Working with Guidewire Cloud Updates
The insurance market is constantly growing. So, it’s vital for insurance companies to keep up to date with the market to remain competitive. With the arrival of the Guidewire Cloud offer, new functionalities are added to the software package on a regular basis to enable insurers to benefit from the latest technology. Guidewire has applied the upgrade principle since the Flaine version. This method is quicker, easier to adopt and less likely to break existing functionality in the application than the previous upgrade process. Insurers benefiting from the Cloud offer are obliged to update on a regular basis (contractual agreement with Guidewire).
GFT works with insurers from start to finish to help them understand this upgrade process, maximize the benefits of new features, reduce the risk of regressions and increase the speed of installation. To achieve this, GFT recommends following these guidelines for maximizing added value while minimizing the cost and risk of upgrading:
1. Prepare the target branch of code to receive the upgrade. This step is not included in the Guidewire guide, but it is important to ensure that the upgrade takes place without error. It avoids certain problems or backtracking when Guidewire produces the updated code branch. For example, temporarily removing all changes made in the gitignore by the insurer ensures that certain key components of the upgrade are not missed. This ensures that everything is in hand when Guidewire delivers the branch. It’s also a good idea to have as many automated unit tests (GUnit) as possible configured on the automatic build in TeamCity. This is a good time to correct certain tests that have been put aside for lack of time.
2. Start the update process with Guidewire. Once the source branch is ready, you can start updating the code. Using a Guidewire Community ticket, Guidewire will create and upload the upgraded branch containing the new version of the client code. Guidewire is also responsible for ensuring that any compilation or automated testing errors are resolved before passing the branch on to the customer. Depending on the number of lines of business and the level of modification in the customer code, Guidewire’s delivery time varies between 1 and 3 weeks. In some cases, adjustments have to be made by Guidewire after the branch has been delivered to the customer for the first time.
3. Identify the changes brought by the update (Phase 1). Together with the insurer, GFT can analyze what is being introduced and potentially plan to activate some of the features in the short/medium/long term, depending on the insurer’s needs. In order to adopt an update quickly, it is not recommended to adopt immediately the functionalities that are delivered. It is preferable to plan the activation of more complex functionalities via other independent micro-projects. Some of these features may require technical adjustments to suit the insurer’s current needs and/or change management for product users. It is also important to review the changes made to the Guidewire Cloud Standards to see if there are any technical debts to be expected in the coming months to comply with the latest Guidewire requirements. This analysis step can be carried out in parallel with the previous step.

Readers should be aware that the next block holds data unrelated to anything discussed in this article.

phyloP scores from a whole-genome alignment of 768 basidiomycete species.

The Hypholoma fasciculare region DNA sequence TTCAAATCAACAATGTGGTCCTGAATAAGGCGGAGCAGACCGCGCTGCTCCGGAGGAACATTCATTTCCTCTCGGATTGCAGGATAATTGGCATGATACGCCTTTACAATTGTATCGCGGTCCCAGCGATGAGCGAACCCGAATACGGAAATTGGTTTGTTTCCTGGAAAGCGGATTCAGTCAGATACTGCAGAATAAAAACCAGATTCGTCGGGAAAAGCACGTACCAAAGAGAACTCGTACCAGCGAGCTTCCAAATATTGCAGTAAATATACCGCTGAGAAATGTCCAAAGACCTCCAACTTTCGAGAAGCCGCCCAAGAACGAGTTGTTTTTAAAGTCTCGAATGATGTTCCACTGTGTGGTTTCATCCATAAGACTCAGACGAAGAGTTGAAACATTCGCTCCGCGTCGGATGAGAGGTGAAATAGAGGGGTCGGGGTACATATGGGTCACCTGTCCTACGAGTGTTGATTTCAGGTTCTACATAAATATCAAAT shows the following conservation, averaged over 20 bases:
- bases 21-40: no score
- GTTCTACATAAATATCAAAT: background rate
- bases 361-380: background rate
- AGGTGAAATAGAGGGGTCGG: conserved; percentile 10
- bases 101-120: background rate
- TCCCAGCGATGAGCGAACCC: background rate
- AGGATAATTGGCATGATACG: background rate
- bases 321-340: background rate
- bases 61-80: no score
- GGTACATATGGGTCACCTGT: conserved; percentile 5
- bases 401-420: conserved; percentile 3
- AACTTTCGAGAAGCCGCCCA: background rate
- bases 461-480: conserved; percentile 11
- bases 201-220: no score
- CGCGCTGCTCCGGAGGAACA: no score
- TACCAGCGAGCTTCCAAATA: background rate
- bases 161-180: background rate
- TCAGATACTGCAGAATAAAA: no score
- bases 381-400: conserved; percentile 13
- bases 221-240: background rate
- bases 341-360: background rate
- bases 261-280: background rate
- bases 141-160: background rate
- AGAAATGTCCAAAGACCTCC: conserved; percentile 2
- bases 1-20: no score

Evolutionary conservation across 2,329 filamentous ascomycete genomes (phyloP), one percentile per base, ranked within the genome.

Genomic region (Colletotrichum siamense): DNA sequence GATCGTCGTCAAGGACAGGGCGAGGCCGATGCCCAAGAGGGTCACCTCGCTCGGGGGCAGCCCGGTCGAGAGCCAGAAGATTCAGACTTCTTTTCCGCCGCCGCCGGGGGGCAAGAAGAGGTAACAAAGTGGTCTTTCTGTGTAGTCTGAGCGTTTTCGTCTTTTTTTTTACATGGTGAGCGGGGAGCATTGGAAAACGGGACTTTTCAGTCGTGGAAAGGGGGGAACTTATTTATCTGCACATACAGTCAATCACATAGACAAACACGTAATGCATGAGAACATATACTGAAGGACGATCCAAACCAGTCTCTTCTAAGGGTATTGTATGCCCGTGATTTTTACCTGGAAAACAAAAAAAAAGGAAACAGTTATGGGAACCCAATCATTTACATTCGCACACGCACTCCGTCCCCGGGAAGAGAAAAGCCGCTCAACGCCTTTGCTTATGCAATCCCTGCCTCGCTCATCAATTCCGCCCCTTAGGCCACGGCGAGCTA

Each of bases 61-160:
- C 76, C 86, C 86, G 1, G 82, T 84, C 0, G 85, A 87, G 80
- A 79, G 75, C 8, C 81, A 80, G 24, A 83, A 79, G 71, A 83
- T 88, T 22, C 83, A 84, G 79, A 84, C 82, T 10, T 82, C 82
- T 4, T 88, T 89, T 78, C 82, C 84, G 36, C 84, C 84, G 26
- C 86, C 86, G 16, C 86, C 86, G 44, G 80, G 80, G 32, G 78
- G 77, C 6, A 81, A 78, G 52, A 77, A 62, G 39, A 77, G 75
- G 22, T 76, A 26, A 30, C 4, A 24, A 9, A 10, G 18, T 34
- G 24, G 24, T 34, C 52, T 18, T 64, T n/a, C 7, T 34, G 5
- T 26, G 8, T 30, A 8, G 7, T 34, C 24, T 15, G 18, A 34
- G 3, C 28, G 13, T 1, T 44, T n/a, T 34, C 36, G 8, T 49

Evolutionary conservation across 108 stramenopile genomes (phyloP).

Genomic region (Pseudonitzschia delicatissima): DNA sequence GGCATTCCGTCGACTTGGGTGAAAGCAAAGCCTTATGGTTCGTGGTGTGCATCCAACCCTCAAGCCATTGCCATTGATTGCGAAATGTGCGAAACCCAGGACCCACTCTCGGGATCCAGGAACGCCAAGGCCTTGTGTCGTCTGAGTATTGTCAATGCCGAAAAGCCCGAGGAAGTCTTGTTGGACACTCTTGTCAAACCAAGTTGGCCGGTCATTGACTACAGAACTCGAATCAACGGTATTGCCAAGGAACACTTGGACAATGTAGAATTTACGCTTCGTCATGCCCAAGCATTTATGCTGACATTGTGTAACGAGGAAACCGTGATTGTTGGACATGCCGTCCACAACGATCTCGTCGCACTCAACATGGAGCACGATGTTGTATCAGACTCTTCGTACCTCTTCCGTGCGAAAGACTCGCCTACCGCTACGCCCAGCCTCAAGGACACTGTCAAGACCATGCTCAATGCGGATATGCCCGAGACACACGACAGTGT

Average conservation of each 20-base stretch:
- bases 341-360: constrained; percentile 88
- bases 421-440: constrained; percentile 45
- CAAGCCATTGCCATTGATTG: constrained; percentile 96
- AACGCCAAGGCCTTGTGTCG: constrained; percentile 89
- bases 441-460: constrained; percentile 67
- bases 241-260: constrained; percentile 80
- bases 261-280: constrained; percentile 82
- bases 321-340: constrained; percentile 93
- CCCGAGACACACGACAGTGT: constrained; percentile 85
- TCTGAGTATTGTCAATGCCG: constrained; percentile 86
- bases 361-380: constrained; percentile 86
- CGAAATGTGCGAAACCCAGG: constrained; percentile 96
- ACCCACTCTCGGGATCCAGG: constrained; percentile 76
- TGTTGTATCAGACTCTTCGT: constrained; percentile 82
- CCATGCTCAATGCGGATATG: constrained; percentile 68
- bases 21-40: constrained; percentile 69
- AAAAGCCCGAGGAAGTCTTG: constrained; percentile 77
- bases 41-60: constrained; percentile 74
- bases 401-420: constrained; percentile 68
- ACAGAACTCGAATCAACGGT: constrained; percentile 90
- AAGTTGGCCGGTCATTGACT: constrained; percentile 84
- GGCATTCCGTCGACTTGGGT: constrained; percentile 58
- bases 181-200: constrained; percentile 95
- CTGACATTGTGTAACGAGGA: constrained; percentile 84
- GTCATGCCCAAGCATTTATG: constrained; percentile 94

4. Identify the changes brought by the update (Phase 2). Once the code has been delivered by Guidewire, it is important to visualize all the changes in the code. Although this step is not mentioned in the Guidewire guide, it does allow you to target certain significant technical impacts. Here are just a few examples:
a. Changes to the data model: Guidewire discloses in the Diff Report only certain changes of the removal or renaming type. Additions of entities, fields, values and even data type changes are not explicitly mentioned in the update guide. GFT can group together all these changes and share them with the various players impacted by the data. These include DataHub teams, Cloud Data Access teams, external services and reporting applications that consume GFT data. That’s why it’s a good idea to anticipate changes and warn all parties potentially impacted by them.
b. Changes to integration services: Any changes to integration mechanisms must be taken into account, especially if they affect services currently consumed by the insurer. To name just a few, these include the Integration Gateway, Cloud API, SOAP services, authentication mechanisms and so on. To anticipate any problems with external services, it is important to review these changes with an experienced architect/developer.
c. Visual changes: Some changes such as wording, logo, color, theme may have been incorporated in the update of a new version of the application. In some cases, appropriate communication of the change may be required, depending on the insurer’s policies.
5. Adjust the application according to the changes made: After analyzing all the changes made by the update, it is sometimes necessary to make certain modifications to the code. These may include initializing new configuration parameters to ensure that the application functions correctly, adjusting visual components to align with the insurer’s needs, updating web service contracts with external applications, etc.
6. Test the new version and ensure non-regression. As part of quality assurance, a non-regression test phase is carried out. Depending on the changes identified and reported in the previous steps, this enables the focus of the tests carried out by the QA team to be adjusted.
GFT has several experienced professionals certified in all Guidewire Cloud versions. Thanks to our expertise in insurance and Cloud development, we know how to support insurers in carrying out their Guidewire Cloud upgrade with added value for the customer. We always ensure that we deliver quality solutions that exceed Guidewire’s expectations, so that insurers benefit from the best advice and solutions for their needs.